As children are getting back to school this month, the adjustment from summer relaxation may bring some unwanted stress. According to a new study, the changes in sleep patterns, routines and stress increase the amount of headaches children experience during fall season.
While some children may just want to hold on to the fun of summer a little longer, researchers at Nationwide Children’s Hospital have found evidence that poor hydration, too much screen time and other factors could contribute to their headaches.
“We see a lot of headaches in young boys, from five to nine years of age, and in boys they tend to get better in later adolescence,” said lead researcher Dr. Ann Pakalnis. “In teenage girls, migraines oftentimes make their first presentation around the time of puberty and unfortunately tend to persist into adulthood.”
Data was reviewed from approximately 1300 emergency departments from 2010-2014, which revealed that there in an increase in headaches severe enough for hospital visits during fall season among children 5 to 18 years old.
Most physicians often treat migraines and tension headaches, with tension headaches being less common amongst children, but more severe. Migraines can generally bringing nausea and vomiting, and sensitivity to light, sound and smell. On the other hand, tension headaches tend to feel more like “tightening around the head, and children can continue with their normal day despite the discomfort.”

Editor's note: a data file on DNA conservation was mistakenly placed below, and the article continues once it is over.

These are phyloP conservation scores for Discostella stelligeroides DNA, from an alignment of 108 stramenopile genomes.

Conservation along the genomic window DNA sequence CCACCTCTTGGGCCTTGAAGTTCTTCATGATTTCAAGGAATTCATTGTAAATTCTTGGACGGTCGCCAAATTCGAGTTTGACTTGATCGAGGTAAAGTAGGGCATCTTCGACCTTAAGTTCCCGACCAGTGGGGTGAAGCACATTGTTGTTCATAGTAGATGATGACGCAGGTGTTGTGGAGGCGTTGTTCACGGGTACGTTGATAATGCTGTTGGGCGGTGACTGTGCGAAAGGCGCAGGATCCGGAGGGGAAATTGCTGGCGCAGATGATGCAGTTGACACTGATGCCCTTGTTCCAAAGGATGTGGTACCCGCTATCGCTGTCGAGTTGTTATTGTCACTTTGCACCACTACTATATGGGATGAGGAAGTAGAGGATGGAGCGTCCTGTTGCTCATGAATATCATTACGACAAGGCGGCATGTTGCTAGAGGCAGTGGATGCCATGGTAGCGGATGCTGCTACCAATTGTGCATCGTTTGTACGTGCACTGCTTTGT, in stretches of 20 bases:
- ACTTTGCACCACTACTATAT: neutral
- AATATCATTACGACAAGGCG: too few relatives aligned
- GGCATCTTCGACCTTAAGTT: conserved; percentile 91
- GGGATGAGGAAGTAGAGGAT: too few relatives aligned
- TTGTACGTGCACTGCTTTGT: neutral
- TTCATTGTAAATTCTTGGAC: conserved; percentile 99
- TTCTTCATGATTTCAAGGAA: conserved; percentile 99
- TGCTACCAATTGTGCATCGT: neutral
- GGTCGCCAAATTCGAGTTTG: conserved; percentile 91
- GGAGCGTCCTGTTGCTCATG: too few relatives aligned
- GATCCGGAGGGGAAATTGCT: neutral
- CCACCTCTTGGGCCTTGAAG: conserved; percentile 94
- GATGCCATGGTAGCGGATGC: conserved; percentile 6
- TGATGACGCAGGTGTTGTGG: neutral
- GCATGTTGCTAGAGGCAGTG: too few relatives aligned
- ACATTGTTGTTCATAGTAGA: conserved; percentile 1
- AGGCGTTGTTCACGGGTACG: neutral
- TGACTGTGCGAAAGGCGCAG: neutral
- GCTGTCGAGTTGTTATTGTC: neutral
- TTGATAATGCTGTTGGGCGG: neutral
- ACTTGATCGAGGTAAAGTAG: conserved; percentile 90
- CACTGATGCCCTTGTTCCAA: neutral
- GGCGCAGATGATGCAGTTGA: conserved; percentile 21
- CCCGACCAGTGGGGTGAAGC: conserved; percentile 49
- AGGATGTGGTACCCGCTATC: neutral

Schedule changes, extracurricular activities, skipping meals, academic stress, too much caffeine, too much screen time and lack of exercise, were all noted as headache triggers by the research team.
Making sure your children are eating 3 meals day, getting proper sleep at night, staying hydrated and decreasing their stress can be effective in reducing the frequency and severity of headaches.
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